The total remuneration paid to the boards and the executive management of the Swiss listed companies included in the financial sector rose by 8%, while it remained stable in the other sectors. The 2010 executive remuneration survey of Ethos Foundation also shows that 56% of the companies under review implemented an advisory vote on their remuneration report at their 2011 annual general meeting, up from 38% in 2010.

Despite this increase, self-regulation does not seem to function adequately. Ethos therefore considers that Swiss company law, the Swiss code of best practice and the Corporate Governance Directive of the SIX Swiss Exchange should be urgently revised.

Ethos Foundation published its survey of the 2010 board and executive remuneration in the 48 largest Swiss listed companies (comprising the SMI and SMIM indexes).

Variable remuneration is not always variable

In 2010, the members of the executive management of the 48 largest Swiss listed companies received on average CHF 3.1 million. The chairmen of the board received CHF 2.4 million, while the other members received CHF 300'000. The aggregate remuneration of the boards and executive management of the companies included in the survey was CHF 1.29 billion (+ 2% on 2009). There was a 8% increase in the financial sector, while the remuneration in the other sectors remained globally unchanged. The evolution of the total remuneration during the past six years shows a link between remuneration and performance in the financial sector, but not in the other sectors.

Significant raise in base pay

The remuneration paid in the financial sector is twice as high as the one paid in the other sectors. In the companies of the financial sector included in the survey, the members of executive management received an average remuneration of CHF 4.7 million, compared to CHF 2.5 million for the other sectors.

A key feature of the 2010 executive remuneration is the general increase of the base salaries of the companies operating in the financial sector. On average, base salaries rose by 15% reaching CHF 900'000 per person. For the CEOs in particular, the increase is 66% on average. The base salaries remained however stable in the other sectors. Generally, the variable part of remuneration largely exceeds 50% of total remuneration. The highest variable remuneration (78% of total on average) was observed in the SMI companies of the financial sector.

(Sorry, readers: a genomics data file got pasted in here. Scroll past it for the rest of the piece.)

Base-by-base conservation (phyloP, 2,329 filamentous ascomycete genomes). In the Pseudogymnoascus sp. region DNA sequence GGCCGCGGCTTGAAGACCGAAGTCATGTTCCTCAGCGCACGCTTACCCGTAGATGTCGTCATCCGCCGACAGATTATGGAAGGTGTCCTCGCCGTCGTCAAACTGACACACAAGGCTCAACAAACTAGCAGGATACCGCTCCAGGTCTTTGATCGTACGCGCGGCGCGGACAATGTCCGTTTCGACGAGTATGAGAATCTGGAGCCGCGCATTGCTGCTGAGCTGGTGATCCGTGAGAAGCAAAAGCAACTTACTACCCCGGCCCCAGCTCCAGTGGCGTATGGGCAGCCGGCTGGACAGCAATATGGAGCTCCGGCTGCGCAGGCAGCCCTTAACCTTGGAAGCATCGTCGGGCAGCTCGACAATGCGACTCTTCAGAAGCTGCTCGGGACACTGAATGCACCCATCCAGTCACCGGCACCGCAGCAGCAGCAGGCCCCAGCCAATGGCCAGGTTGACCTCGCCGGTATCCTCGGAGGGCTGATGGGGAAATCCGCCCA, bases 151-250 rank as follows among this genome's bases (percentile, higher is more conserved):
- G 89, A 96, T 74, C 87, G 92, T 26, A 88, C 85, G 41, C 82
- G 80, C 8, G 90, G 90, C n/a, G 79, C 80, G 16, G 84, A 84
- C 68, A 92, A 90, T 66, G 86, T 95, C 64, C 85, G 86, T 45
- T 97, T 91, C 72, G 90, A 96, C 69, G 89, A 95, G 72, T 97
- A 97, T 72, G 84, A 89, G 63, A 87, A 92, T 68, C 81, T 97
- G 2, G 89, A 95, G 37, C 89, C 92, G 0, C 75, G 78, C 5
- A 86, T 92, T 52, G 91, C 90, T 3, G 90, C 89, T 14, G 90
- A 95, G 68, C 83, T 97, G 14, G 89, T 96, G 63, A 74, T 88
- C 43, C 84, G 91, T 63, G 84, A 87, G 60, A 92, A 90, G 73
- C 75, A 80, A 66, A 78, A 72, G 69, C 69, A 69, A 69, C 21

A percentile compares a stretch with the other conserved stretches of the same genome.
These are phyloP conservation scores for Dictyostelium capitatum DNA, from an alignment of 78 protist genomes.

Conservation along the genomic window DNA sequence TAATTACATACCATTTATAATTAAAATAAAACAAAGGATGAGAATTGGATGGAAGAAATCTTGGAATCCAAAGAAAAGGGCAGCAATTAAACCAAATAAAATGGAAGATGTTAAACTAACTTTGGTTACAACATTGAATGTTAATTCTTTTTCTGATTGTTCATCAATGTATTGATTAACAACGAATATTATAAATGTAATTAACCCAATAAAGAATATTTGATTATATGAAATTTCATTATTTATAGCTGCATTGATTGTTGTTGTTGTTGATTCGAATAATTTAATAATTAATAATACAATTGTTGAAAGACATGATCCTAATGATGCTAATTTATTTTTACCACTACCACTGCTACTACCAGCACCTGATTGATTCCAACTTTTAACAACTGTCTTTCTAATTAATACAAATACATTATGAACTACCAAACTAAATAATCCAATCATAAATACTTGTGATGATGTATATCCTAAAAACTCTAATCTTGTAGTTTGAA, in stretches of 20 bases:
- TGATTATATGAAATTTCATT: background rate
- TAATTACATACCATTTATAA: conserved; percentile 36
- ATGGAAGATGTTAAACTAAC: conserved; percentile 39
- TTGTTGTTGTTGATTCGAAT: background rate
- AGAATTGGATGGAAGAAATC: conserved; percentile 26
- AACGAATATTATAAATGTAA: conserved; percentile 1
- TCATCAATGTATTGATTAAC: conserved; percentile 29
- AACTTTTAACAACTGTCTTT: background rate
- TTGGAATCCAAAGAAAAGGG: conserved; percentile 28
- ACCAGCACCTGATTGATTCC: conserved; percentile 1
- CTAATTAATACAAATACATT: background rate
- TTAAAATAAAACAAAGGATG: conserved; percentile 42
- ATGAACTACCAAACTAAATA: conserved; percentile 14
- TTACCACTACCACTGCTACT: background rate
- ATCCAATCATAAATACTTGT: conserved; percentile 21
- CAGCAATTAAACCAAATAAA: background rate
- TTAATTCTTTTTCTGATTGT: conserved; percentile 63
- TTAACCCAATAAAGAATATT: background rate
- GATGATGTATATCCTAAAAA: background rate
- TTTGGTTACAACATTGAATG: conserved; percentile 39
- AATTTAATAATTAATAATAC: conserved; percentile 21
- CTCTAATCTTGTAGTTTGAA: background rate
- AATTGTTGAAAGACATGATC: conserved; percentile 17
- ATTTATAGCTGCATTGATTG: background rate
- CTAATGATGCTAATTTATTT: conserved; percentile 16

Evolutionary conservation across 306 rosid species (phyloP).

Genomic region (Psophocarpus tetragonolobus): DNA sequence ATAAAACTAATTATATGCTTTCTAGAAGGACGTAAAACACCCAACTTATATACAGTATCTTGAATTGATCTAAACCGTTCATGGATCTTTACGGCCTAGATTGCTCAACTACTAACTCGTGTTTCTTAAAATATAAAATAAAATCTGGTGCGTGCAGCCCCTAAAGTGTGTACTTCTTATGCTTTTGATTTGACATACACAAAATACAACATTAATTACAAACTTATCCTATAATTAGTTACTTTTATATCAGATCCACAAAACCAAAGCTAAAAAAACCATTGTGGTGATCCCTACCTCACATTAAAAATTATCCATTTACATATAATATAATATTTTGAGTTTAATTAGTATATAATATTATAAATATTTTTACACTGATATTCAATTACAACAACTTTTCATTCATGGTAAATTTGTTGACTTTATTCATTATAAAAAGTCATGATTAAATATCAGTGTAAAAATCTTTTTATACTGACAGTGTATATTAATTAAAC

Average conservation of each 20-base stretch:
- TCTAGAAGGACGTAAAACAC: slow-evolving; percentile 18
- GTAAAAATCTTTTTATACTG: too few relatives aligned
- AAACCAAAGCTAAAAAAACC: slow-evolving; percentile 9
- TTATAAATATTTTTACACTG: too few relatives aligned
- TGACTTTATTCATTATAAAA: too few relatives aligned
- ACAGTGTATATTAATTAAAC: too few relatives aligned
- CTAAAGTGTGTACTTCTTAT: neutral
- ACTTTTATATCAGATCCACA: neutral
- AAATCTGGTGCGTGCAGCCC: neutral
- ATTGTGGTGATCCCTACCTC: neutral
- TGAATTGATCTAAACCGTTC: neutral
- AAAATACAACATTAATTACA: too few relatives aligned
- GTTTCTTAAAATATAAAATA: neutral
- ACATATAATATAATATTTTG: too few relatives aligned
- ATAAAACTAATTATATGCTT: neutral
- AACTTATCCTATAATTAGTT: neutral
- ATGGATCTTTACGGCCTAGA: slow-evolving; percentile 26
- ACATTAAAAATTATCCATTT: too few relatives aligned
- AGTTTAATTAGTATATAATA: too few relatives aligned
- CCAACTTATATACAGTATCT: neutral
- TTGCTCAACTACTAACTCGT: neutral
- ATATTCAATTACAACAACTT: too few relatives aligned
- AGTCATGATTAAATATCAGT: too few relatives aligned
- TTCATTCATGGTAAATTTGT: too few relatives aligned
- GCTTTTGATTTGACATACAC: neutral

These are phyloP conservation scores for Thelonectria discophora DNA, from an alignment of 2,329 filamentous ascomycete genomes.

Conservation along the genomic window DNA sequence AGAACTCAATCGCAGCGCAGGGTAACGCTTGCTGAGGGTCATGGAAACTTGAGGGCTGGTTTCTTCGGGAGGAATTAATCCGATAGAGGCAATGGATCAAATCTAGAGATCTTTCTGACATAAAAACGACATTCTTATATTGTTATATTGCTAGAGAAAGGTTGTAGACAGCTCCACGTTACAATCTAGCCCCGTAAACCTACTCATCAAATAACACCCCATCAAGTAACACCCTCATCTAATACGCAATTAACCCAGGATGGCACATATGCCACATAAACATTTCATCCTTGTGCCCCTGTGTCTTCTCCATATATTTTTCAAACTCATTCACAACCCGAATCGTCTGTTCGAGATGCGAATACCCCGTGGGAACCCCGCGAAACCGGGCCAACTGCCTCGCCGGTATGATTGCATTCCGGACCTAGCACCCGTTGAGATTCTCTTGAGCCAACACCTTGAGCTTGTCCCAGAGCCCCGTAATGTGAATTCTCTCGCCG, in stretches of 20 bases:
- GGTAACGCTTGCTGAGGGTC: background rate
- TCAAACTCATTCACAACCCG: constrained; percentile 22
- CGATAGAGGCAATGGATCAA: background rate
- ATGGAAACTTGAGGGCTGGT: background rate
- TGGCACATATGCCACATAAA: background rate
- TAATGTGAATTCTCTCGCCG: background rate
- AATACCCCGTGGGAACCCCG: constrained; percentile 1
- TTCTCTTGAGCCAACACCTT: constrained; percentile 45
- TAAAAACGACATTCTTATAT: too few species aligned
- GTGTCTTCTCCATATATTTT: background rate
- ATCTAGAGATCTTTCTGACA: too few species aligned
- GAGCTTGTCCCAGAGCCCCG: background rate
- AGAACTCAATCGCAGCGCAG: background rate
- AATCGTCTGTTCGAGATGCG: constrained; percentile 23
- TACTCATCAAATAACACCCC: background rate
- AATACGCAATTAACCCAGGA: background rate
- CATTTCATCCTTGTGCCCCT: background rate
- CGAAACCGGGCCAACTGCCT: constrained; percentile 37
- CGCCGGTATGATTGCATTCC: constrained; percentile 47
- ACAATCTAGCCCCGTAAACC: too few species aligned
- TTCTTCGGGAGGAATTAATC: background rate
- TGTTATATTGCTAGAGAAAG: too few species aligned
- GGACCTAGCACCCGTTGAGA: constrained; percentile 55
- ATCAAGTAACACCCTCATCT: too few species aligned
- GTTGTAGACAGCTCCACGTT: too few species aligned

Say on Pay: More negative votes

56% of the companies under review (27 companies) have proposed, at their 2011 annual general meeting, an advisory vote of their remuneration system or report, up from 38% in 2010. The rate of opposition rose to more than 16% in 2011 (up from 11% in 2010). For the first time in Switzerland, a remuneration report was not approved. In fact, the remuneration report of Weatherford International received only 44% approval. The remuneration became the most contested issue at the 2011 general meetings of Swiss companies.

Swiss law and the Swiss code of best practice should be urgently revised

Despite the increase in the number of companies that have established a “Say on Pay”, many still refuse to do so. This shows that self regulation in the field of executive remuneration does not function adequately. Most companies argue that they do not want to change their practice as long as this is not imposed by law. According to Dominique Biedermann, executive director of Ethos Foundation, “Our laws, codes and directives are no longer adapted to the current situation with regard to executive remuneration. It is therefore urgent to proceed with the revision of Swiss company law, the Swiss Code of best practice, as well as the Directive on Corporate Governance of the SIX Swiss Exchange.”